A ‘wrongful birth’?
A Florida court case highlights America’s heightened devaluing of human life
Published: 16 November 2007 (GMT+10)
A Florida family was recently awarded $21 million because of an alleged misdiagnosis of their first son’s birth defects which caused them to have a second son with similar defects. The boys both have Smith Lemli Opitz Syndrome,1 which makes them unable to produce or synthesize cholesterol. A doctor told them after the birth of their firstborn that they should be able to have healthy children in the future; the couple claims that had they known better, they would have had a test to see if their younger son had the same defect, and would have aborted him.
Though a jury has awarded them $21 million, since the doctor works for a state university, the legislature will have to be convinced to award most of the money, since state law limits claims against government agencies at $200,000. Christian Searcy, one of the couple’s attorneys, is quoted as saying:
‘I believe that this case is so powerful and this tragedy was so preventable and is so poignant, that it is the kind of case that should rise above the fray and rise above party politics.’
The tragedy here, however, is not that the poor child was born, but that his life is thought to be ‘worthless’ just because he is severely disabled. One hopes that he and his brother do not know that their parents would have aborted them if they had known about their condition.
The absurdity of this case is easily shown. With most cases, there is some attempt at a legal remedy that rights the wrong. So to be consistent, the remedy should include righting this ‘wrong’ of being alive, by killing the boys! This is a reductio ad absurdum to the nonsensical idea that there is a great ‘wrong’ to be born alive.
Clash of worldviews
In a biblical worldview, all innocent2 human life is sacred, not just when that life happens to be useful or healthy, because unlike any other creature, we are made in God’s image, which gives us inherent value apart from any good we can do for society.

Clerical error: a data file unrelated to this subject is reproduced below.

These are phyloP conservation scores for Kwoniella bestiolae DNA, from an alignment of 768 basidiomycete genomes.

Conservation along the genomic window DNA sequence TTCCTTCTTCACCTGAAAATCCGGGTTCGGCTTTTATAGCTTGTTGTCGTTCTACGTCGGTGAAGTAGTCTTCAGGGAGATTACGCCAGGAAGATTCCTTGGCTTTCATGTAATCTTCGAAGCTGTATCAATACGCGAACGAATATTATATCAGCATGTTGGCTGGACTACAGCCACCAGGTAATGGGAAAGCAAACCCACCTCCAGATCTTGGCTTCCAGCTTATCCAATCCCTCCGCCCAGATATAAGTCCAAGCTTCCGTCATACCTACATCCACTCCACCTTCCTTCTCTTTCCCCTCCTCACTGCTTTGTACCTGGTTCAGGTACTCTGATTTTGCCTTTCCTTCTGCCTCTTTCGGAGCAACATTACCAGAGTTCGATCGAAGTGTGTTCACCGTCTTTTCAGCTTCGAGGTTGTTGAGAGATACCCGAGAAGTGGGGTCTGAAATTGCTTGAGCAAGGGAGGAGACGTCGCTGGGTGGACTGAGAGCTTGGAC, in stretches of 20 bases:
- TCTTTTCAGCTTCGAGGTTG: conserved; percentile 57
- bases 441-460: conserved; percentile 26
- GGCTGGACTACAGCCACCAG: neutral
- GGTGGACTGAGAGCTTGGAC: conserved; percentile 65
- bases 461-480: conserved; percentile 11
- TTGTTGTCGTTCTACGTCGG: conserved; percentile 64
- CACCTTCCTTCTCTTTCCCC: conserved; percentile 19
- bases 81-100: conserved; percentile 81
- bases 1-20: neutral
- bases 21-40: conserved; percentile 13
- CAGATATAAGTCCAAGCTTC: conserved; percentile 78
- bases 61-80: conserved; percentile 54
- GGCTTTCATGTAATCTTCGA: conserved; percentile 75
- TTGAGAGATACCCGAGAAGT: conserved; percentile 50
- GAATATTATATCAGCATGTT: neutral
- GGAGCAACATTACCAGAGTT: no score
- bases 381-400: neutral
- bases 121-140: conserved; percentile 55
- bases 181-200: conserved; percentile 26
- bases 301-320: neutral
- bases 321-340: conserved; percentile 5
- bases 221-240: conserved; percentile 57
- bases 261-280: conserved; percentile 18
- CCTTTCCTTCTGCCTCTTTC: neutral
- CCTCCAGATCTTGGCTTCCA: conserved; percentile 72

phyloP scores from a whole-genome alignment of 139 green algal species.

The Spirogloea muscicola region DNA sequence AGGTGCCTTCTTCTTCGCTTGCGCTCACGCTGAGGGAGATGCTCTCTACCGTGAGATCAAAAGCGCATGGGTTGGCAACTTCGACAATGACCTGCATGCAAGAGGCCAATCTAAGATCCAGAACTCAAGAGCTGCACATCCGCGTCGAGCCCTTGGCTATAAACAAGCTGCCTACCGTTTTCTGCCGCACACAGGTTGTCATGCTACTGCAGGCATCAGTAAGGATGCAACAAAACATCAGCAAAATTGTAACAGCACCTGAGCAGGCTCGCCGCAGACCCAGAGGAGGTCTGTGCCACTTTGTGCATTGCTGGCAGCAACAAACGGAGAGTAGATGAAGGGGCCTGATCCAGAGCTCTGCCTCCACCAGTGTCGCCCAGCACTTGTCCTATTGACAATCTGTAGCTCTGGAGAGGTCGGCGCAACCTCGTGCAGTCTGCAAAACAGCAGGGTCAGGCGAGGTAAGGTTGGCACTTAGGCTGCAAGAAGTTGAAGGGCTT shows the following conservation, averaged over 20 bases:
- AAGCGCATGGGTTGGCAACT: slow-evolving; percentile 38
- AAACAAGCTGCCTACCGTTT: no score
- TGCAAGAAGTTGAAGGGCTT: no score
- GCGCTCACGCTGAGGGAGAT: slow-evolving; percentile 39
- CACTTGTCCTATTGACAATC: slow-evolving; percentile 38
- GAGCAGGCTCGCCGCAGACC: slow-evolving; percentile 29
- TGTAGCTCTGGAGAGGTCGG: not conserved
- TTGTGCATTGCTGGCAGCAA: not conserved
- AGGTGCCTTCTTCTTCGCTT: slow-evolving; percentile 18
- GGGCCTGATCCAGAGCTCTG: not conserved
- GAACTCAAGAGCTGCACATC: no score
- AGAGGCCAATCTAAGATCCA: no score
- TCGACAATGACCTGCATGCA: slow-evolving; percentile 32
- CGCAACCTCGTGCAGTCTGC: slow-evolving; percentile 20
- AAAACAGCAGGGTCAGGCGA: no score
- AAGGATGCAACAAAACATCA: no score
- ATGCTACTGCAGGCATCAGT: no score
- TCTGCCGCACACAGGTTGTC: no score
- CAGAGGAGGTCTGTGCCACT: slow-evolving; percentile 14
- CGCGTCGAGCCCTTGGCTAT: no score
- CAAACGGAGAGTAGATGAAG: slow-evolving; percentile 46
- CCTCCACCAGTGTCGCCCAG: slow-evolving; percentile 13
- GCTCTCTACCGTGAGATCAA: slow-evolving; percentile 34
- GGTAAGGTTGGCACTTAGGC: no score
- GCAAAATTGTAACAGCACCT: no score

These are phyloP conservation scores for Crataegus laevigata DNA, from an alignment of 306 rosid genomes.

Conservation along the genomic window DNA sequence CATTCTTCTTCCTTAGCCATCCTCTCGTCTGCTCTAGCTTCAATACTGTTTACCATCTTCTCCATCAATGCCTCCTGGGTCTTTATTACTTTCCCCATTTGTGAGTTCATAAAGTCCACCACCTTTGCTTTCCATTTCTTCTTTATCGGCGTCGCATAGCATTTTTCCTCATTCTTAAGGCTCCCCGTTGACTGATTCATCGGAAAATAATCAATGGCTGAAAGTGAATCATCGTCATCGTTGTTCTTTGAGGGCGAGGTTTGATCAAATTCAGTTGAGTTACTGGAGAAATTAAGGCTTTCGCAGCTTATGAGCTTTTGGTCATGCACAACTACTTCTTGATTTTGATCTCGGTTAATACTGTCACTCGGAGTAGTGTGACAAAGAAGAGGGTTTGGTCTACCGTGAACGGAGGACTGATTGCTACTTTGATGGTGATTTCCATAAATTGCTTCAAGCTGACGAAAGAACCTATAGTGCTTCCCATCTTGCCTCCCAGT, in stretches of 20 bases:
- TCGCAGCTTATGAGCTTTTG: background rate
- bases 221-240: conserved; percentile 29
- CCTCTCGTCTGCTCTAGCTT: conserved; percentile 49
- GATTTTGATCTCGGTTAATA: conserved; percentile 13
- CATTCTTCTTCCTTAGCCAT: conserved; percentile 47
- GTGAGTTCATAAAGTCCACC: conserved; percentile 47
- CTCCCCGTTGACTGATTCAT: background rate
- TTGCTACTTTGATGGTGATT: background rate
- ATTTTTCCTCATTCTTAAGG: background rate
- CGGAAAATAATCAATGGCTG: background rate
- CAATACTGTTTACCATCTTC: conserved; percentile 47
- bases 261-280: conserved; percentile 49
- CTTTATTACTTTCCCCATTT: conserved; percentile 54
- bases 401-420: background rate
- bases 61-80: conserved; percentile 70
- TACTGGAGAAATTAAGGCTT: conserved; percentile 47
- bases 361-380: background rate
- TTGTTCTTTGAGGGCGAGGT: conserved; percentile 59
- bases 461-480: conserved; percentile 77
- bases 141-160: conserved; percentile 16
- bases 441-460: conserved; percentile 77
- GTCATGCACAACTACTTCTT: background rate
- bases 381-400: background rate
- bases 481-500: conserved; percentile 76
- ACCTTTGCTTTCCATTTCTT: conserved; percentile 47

Conversely, in an evolutionary worldview, the goal of life is for the strongest and most ‘fit’ to pass on their genes. The weak are seen to be consuming resources with no chance of benefiting the group, so eliminating them from the picture is the logical step.
In Nazi Germany and in some parts of the US3 in the early 20th century, this couple could have been subjected to mandatory sterilization to ensure they did not ‘pollute’ the population with more disabled children (see also America’s evolutionists: Hitler’s inspiration? (Review of War Against the Weak: Eugenics and America’s Campaign to Create a Master Race by Edwin Black) and The Darwinian roots of the Nazi tree (review of From Darwin to Hitler: Evolutionary Ethics, Eugenics, and Racism in Germany by Richard Weikart).
There have been other stories recently that have featured severely disabled children. Early in 2007, the Ashley Treatment4 came to light. In this case, the parents of severely-disabled Ashley had her undergo surgery to remove her uterus and breast buds to keep her from developing normally, and giving her hormone treatments to stunt her growth, keeping her child-size.
While an ‘ethics’ panel approved the procedure, claiming it would enable her parents to continue to care for her, giving her the best possible quality of life, other doctors called the treatment ‘disfiguring’ and strongly disapproved of the procedure. There seems little difference between that and the forced sterilization of over 60,000 US citizens before WW2.
Wesley Smith’s book The Culture of Death: The Assault on Medical Ethics in America (2001)5 has documented how many so-called ‘ethics’ panels are appointed to oppose the sanctity-of-life ethic and replace it with a utilitarian moral relativism.
The only difference between aborting a child because of deformities and the Nazis’ ‘mercy killings’ is that the former takes place inside the womb (see also Antidote to abortion arguments and Abortion: an indispensable right or violence against women?).
But there are neo-Nazi–like ideas, such as those promoted by atheistic evolutionist Peter Singer, that would allow infanticide for babies that don’t meet his standard for perfection. Thankfully these two boys escaped that fate.
Addendum: feedback on this article
Kara H. from Canada writes:
In response to the article ‘a wrongful birth’, I would just like to comment on my own experience. Twelve years ago we were expecting our first baby; within the first trimester I had become infected with rubella. The obstetrician had suggested that we terminate the pregnancy because I was highly infected. I told him that God is the giver and taker of life. He then asked us to sign a waiver to insure that we would not sue IF there were any deformities. We signed it on the premise that we would not sue anyway.
Our daughter was born perfectly healthy and is a great JOY to our lives. I thank the Lord for his graciousness to us. Just think of all the aborted children healthy or not that would have brought JOY to their parents lives if they only understood the Love of God for themselves.
- Smith-Lemli-Opitz syndrome, ghr.nlm.nih.gov, accessed 2007. Return to text.
- Here I am using the word ‘innocent’ in the original sense of the Latin in nocens = ‘not harming’, i.e. not guilty of a capital crime—not in the sense of sinless. Return to text.
- Morgan, D., Yale Study: U.S. Eugenics Paralleled Nazi Germany, commondreams.org, February 2000. Return to text.
- Kirschner, K.L., et al., Ashley X., Am J Phys Med Rehabil. 86(12):1023-9, December 2007. Return to text.
- Smith, W.J., Culture of Death: The Assault on Medical Ethics in America, amazon.com, February 2000. Return to text.